Thursday 8 December 2011

A William Haggard / Colonel Charles Russell Spy Novel First Edition Gallery

For this third and final post on British author William Haggard's Colonel Charles Russell spy series – introduction and bibliography here, review of the debut Russell outing (also Haggard's debut novel, natch), Slow Burner, here – I've a selection of Haggard/Russell first editions from across the series, which I picked up in various places and by various methods over the past few months. Beginning with this:

Slow Burner was first published in hardback in the UK by Cassell in 1958, under a vibrant but sadly uncredited painted dustjacket. As already mentioned, I reviewed the novel itself yesterday, the story of which involves skullduggery surrounding a top secret nuclear fission process. Haggard's early novels can usually be found fairly easily in paperback, but hardback first editions are sometimes not so common; AbeBooks, for example, currently has just five copies of the Cassell first listed, but of those, three are sans jacket, another is ex-library and in New Zealand, and the last is also in New Zealand. You might have a bit more luck on Amazon Marketplace... but then again, you might not.


The UK hardback first edition of the second Colonel Russell thriller – and Haggard's third novel overall, following 1958's The Telemann TouchVenetian Blind, published by Cassell in 1959. Once again the dustjacket illustration is uncredited, but at least copies of the first edition are a bit more readily available than Slow Burner: there are currently twelve of 'em on AbeBooks, in various states of disrepair. The story this time centres on Negative Gravity; check out the Charles Russell dedicated page on Spy Guys & Gals for more on Venetian Blind, and indeed on all of Haggard's Russell novels.

Moving swiftly on:

This is the UK hardback first edition of The Unquiet Sleep, the fourth Russell novel, published by Cassell in 1962; I'm currently missing the third Russell outing, The Arena (1961), but I expect I'll secure a first of that at some point. Just for a change, this one sports a photographic wrapper, but again, Cassell have let me down by neglecting to credit the photographer and the jacket designer. Unlike Slow Burner and Venetian Blind, both of which I purchased online, I found this copy of The Unquiet Sleep in the excellent Books by the Sea in Bude, Cornwall, during my summer holidays. Mind you, it's not exactly hard to find in first: presently AbeBooks has fourteen copies listed, many for less than a tenner. The story revolves around a relaxation pill called Mecron. I could do with a dose of that myself...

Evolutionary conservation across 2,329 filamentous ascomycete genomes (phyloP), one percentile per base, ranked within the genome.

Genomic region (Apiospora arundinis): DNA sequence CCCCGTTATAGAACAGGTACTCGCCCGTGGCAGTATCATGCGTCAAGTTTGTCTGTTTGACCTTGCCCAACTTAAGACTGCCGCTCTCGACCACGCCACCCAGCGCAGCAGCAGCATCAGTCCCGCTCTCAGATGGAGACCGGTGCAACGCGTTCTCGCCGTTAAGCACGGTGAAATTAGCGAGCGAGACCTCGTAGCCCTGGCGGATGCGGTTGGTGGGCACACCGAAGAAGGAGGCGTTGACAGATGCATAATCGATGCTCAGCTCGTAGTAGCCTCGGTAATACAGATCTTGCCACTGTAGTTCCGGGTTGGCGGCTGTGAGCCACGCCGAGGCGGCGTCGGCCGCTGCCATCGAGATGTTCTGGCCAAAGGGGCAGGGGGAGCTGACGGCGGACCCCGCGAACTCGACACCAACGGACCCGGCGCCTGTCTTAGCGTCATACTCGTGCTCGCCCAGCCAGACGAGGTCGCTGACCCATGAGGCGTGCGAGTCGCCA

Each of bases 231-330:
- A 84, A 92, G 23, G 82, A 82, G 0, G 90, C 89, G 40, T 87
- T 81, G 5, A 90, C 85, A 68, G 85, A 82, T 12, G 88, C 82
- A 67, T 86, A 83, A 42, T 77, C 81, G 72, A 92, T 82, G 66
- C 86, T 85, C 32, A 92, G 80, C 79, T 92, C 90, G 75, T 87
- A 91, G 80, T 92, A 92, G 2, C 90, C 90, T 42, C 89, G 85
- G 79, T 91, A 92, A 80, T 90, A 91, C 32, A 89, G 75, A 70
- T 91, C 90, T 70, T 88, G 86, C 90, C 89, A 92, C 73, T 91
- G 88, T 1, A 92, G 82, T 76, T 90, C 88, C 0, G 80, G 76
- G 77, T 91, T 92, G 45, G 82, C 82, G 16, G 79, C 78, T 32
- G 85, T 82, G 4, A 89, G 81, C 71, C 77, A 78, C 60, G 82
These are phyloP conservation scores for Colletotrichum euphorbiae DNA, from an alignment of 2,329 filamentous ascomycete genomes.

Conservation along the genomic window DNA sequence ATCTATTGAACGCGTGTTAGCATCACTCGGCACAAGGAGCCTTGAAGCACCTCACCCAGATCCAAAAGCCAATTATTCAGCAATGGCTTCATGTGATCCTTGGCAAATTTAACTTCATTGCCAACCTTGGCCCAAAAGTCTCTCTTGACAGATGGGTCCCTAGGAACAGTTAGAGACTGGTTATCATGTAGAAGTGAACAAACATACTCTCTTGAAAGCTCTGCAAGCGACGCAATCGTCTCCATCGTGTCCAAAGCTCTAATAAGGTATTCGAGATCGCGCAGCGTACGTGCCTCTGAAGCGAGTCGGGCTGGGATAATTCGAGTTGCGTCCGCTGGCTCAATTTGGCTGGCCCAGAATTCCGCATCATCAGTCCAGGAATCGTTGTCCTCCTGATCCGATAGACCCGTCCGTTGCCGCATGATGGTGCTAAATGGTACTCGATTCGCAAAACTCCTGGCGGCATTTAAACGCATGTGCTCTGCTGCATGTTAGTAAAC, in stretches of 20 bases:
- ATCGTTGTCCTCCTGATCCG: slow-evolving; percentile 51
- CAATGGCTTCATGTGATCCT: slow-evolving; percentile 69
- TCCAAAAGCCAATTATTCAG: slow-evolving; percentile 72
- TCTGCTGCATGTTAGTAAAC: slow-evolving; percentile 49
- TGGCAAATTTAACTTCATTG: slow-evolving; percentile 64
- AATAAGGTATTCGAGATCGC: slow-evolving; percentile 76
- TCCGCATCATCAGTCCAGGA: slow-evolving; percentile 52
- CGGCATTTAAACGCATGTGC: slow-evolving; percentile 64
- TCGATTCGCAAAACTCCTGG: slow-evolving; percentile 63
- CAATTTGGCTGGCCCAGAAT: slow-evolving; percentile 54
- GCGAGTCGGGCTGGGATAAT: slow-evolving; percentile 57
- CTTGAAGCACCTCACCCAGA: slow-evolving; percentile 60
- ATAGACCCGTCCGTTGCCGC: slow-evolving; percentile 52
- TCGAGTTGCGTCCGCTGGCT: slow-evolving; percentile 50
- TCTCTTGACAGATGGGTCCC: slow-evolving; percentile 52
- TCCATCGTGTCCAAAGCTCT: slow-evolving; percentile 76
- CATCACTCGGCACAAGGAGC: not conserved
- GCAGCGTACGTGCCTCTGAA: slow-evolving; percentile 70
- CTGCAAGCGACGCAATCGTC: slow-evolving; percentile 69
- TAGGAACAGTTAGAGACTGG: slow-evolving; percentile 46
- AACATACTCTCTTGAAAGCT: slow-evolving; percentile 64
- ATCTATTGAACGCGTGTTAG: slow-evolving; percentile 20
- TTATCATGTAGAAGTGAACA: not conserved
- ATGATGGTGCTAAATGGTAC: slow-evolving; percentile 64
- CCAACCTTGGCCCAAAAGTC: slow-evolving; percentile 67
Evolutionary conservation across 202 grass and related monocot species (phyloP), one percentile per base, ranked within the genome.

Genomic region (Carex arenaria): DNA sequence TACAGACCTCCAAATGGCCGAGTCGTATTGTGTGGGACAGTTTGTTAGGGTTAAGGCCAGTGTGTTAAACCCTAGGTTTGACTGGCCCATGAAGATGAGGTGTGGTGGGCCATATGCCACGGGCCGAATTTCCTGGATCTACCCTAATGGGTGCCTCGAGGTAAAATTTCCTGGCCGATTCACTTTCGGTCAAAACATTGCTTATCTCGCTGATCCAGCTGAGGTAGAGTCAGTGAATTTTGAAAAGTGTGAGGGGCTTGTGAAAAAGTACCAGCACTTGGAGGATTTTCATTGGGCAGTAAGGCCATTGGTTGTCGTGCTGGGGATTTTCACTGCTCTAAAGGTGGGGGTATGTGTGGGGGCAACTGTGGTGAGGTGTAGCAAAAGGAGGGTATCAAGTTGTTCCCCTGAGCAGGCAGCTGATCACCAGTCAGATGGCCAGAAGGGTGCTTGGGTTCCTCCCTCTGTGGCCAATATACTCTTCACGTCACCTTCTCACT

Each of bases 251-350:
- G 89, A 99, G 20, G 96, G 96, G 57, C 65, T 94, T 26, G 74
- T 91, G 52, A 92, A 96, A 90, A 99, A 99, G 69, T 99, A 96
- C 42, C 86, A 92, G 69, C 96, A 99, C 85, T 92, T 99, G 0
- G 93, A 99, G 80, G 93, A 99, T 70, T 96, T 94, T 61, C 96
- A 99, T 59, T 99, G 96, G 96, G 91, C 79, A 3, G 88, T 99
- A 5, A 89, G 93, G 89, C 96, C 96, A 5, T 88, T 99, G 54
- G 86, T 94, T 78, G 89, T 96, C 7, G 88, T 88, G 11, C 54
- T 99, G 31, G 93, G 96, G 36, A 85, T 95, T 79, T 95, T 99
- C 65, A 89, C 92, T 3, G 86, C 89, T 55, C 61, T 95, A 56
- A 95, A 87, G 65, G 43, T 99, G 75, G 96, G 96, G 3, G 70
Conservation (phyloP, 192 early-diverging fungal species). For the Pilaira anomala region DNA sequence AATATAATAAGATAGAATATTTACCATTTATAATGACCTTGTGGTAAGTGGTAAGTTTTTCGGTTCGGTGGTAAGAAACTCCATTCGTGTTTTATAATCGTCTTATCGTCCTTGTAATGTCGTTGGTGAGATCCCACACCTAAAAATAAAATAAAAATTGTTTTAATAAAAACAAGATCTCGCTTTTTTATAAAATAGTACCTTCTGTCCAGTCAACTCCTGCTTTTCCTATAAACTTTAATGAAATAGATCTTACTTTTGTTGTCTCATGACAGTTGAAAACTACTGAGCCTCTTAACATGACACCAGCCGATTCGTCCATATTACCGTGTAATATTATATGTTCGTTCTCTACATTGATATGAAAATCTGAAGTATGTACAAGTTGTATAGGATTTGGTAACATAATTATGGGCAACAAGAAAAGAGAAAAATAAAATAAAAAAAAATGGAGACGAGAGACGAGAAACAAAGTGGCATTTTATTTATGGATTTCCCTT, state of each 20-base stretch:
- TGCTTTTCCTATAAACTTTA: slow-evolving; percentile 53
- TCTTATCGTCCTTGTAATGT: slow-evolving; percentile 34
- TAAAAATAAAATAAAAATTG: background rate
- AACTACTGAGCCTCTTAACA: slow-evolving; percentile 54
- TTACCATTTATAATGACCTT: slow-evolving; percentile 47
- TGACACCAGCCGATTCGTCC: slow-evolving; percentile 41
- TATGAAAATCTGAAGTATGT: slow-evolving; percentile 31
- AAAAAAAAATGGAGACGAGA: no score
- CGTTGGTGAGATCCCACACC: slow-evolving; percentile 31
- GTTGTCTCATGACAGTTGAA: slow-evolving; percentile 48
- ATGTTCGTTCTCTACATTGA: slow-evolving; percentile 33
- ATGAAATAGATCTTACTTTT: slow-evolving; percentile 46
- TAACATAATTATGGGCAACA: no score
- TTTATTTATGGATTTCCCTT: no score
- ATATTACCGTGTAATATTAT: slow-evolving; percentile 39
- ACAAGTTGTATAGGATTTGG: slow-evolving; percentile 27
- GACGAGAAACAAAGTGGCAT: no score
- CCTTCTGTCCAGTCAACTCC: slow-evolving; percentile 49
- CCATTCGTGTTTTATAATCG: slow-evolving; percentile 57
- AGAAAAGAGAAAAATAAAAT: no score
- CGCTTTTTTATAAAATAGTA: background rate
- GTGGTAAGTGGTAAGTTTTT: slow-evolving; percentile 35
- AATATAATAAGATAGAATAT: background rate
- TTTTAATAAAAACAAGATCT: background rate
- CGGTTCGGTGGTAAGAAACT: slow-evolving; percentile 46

The UK hardback first edition of A Cool Day for Killing, published by Cassell in 1968. Quite a minimalistic dustjacket design on this one, and for a change it's credited, to one Brian Roll. The twelfth Charles Russell thriller, this one sees Colonel Russell protecting the daughter of a Malaysian Sultan, and is notable for being the final novel with Russell as head of the Security Executive; he was destined to retire in the next book, The Doubtful Disciple (1969), but would continue to assist the Executive in an unofficial capacity. Interestingly (er, possibly), by this point in the series (nearly midway), Cassell no longer felt the need to have the author's first name on the cover; he'd simply become Haggard (so to speak). Plenty of copies of the Cassell first of A Cool Day for Killing on AbeBooks: over twenty at present.

Forging ahead:

This is the UK hardback first edition of Bitter Harvest, published by Cassell in 1971. The fourteenth Charles Russell adventure, this one sees the good Colonel brought out of retirement to tackle rising political temperatures in the Middle East. The jacket design is by Brian Hampton, and once again there's a plentiful supply of first editions on AbeBooks. Bitter Harvest was retitled for its US publication – by Walker, in 1971 – and was known instead as Too Many Enemies; the subsequent Russell novel, The Old Masters (1973), was also retitled by Walker in the States, this time as The Notch on the Knife. Fascinating stuff, eh?

And finally:

The UK hardback first edition of Yesterday's Enemy, published by Cassell in 1976. I bought this for a few quid in the Albion Bookshop in Broadstairs, Kent, again during my summer holiday, but it's readily available on AbeBooks for around a fiver. In this one, Colonel Russell has to deal with a vanished nuclear physicist and the threat of a secret nuclear weapon. The front cover photo is by Mick Wells, and is a fine example of the kind of Raymond Hawkey-esque "artfully arranged weapons" photographs prevalent on British dustjackets in the 1970s. Great shot of Haggard on the back there, too.

And that, I think we'll all be elated to learn, is yer lot from William Haggard. I'll have further spy fiction posts for you shortly, more than likely on espionage series by Len Deighton – featuring the aforementioned Mr. Hawkey – and Adam Hall. Plus there'll be a Violent World of Parker cross-post or two before we head into Christmas/the New Year and my traditional end-of-year round-up posts. (Traditional as in, I did them once before, last Christmas.) But next on Existential Ennui, something rather exciting: a guest post by entertainment journalist Paul Simpson on a clutch of newly released Sherlock Holmes audio adventures. That's right: audio...

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